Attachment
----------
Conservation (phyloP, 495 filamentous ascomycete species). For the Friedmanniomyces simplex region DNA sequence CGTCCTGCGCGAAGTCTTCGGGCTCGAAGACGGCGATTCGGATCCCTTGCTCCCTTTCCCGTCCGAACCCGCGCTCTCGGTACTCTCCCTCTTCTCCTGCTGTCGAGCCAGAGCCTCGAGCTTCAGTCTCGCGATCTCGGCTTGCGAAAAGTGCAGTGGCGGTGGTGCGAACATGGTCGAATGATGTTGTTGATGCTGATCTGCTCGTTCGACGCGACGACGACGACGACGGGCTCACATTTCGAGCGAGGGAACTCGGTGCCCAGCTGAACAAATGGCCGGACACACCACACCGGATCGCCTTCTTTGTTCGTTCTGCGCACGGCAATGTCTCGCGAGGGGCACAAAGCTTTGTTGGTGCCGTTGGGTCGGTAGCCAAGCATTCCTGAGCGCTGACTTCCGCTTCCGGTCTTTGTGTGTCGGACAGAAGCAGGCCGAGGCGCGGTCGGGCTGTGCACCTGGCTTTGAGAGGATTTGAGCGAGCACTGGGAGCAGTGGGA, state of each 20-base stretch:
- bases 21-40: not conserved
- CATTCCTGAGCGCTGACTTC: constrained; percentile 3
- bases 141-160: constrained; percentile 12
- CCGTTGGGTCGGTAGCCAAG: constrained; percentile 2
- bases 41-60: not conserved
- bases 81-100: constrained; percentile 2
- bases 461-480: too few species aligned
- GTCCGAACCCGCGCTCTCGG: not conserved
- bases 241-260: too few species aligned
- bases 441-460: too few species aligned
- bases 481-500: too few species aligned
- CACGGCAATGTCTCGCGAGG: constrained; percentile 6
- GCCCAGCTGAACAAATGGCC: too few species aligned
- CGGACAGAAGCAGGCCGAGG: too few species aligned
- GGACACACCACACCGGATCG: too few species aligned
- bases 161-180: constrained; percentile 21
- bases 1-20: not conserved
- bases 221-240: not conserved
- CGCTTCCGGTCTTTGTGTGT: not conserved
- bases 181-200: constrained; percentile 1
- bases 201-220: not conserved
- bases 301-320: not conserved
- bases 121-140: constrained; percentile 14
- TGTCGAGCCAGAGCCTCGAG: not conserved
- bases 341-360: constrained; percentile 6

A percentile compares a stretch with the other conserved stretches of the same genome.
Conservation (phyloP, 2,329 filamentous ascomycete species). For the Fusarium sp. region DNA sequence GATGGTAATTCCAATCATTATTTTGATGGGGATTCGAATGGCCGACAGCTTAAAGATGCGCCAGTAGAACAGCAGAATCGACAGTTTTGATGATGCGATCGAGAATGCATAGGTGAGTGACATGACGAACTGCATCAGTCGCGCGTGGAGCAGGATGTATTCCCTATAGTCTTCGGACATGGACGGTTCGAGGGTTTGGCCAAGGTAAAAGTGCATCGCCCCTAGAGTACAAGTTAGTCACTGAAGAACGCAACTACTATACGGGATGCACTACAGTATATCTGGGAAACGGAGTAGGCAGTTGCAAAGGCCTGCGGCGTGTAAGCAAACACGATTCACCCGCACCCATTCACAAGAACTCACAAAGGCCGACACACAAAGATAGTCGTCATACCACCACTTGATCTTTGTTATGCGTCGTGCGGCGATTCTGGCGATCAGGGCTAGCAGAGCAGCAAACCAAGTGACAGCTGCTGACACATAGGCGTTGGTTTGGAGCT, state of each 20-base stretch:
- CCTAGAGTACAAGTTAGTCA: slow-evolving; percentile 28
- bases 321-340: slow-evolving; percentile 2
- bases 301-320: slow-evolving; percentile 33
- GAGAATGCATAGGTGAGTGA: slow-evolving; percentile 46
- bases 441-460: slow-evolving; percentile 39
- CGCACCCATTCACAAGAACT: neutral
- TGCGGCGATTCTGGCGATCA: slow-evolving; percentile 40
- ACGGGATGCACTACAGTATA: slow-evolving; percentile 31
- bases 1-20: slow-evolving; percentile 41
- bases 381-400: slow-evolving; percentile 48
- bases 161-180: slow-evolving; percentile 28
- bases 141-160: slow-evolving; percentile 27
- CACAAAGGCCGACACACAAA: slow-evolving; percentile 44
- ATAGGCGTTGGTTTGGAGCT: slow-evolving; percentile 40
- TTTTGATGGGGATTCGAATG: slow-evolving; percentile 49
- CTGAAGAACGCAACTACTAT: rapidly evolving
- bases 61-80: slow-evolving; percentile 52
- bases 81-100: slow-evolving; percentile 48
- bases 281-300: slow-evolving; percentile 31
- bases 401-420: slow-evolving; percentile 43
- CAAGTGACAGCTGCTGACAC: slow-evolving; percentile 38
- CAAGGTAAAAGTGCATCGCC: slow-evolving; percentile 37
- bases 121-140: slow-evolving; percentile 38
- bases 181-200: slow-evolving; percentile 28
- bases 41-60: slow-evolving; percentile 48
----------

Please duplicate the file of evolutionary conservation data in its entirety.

Conservation (phyloP, 495 filamentous ascomycete species). For the Friedmanniomyces simplex region DNA sequence CGTCCTGCGCGAAGTCTTCGGGCTCGAAGACGGCGATTCGGATCCCTTGCTCCCTTTCCCGTCCGAACCCGCGCTCTCGGTACTCTCCCTCTTCTCCTGCTGTCGAGCCAGAGCCTCGAGCTTCAGTCTCGCGATCTCGGCTTGCGAAAAGTGCAGTGGCGGTGGTGCGAACATGGTCGAATGATGTTGTTGATGCTGATCTGCTCGTTCGACGCGACGACGACGACGACGGGCTCACATTTCGAGCGAGGGAACTCGGTGCCCAGCTGAACAAATGGCCGGACACACCACACCGGATCGCCTTCTTTGTTCGTTCTGCGCACGGCAATGTCTCGCGAGGGGCACAAAGCTTTGTTGGTGCCGTTGGGTCGGTAGCCAAGCATTCCTGAGCGCTGACTTCCGCTTCCGGTCTTTGTGTGTCGGACAGAAGCAGGCCGAGGCGCGGTCGGGCTGTGCACCTGGCTTTGAGAGGATTTGAGCGAGCACTGGGAGCAGTGGGA, state of each 20-base stretch:
- bases 21-40: not conserved
- CATTCCTGAGCGCTGACTTC: constrained; percentile 3
- bases 141-160: constrained; percentile 12
- CCGTTGGGTCGGTAGCCAAG: constrained; percentile 2
- bases 41-60: not conserved
- bases 81-100: constrained; percentile 2
- bases 461-480: too few species aligned
- GTCCGAACCCGCGCTCTCGG: not conserved
- bases 241-260: too few species aligned
- bases 441-460: too few species aligned
- bases 481-500: too few species aligned
- CACGGCAATGTCTCGCGAGG: constrained; percentile 6
- GCCCAGCTGAACAAATGGCC: too few species aligned
- CGGACAGAAGCAGGCCGAGG: too few species aligned
- GGACACACCACACCGGATCG: too few species aligned
- bases 161-180: constrained; percentile 21
- bases 1-20: not conserved
- bases 221-240: not conserved
- CGCTTCCGGTCTTTGTGTGT: not conserved
- bases 181-200: constrained; percentile 1
- bases 201-220: not conserved
- bases 301-320: not conserved
- bases 121-140: constrained; percentile 14
- TGTCGAGCCAGAGCCTCGAG: not conserved
- bases 341-360: constrained; percentile 6

A percentile compares a stretch with the other conserved stretches of the same genome.
Conservation (phyloP, 2,329 filamentous ascomycete species). For the Fusarium sp. region DNA sequence GATGGTAATTCCAATCATTATTTTGATGGGGATTCGAATGGCCGACAGCTTAAAGATGCGCCAGTAGAACAGCAGAATCGACAGTTTTGATGATGCGATCGAGAATGCATAGGTGAGTGACATGACGAACTGCATCAGTCGCGCGTGGAGCAGGATGTATTCCCTATAGTCTTCGGACATGGACGGTTCGAGGGTTTGGCCAAGGTAAAAGTGCATCGCCCCTAGAGTACAAGTTAGTCACTGAAGAACGCAACTACTATACGGGATGCACTACAGTATATCTGGGAAACGGAGTAGGCAGTTGCAAAGGCCTGCGGCGTGTAAGCAAACACGATTCACCCGCACCCATTCACAAGAACTCACAAAGGCCGACACACAAAGATAGTCGTCATACCACCACTTGATCTTTGTTATGCGTCGTGCGGCGATTCTGGCGATCAGGGCTAGCAGAGCAGCAAACCAAGTGACAGCTGCTGACACATAGGCGTTGGTTTGGAGCT, state of each 20-base stretch:
- CCTAGAGTACAAGTTAGTCA: slow-evolving; percentile 28
- bases 321-340: slow-evolving; percentile 2
- bases 301-320: slow-evolving; percentile 33
- GAGAATGCATAGGTGAGTGA: slow-evolving; percentile 46
- bases 441-460: slow-evolving; percentile 39
- CGCACCCATTCACAAGAACT: neutral
- TGCGGCGATTCTGGCGATCA: slow-evolving; percentile 40
- ACGGGATGCACTACAGTATA: slow-evolving; percentile 31
- bases 1-20: slow-evolving; percentile 41
- bases 381-400: slow-evolving; percentile 48
- bases 161-180: slow-evolving; percentile 28
- bases 141-160: slow-evolving; percentile 27
- CACAAAGGCCGACACACAAA: slow-evolving; percentile 44
- ATAGGCGTTGGTTTGGAGCT: slow-evolving; percentile 40
- TTTTGATGGGGATTCGAATG: slow-evolving; percentile 49
- CTGAAGAACGCAACTACTAT: rapidly evolving
- bases 61-80: slow-evolving; percentile 52
- bases 81-100: slow-evolving; percentile 48
- bases 281-300: slow-evolving; percentile 31
- bases 401-420: slow-evolving; percentile 43
- CAAGTGACAGCTGCTGACAC: slow-evolving; percentile 38
- CAAGGTAAAAGTGCATCGCC: slow-evolving; percentile 37
- bases 121-140: slow-evolving; percentile 38
- bases 181-200: slow-evolving; percentile 28
- bases 41-60: slow-evolving; percentile 48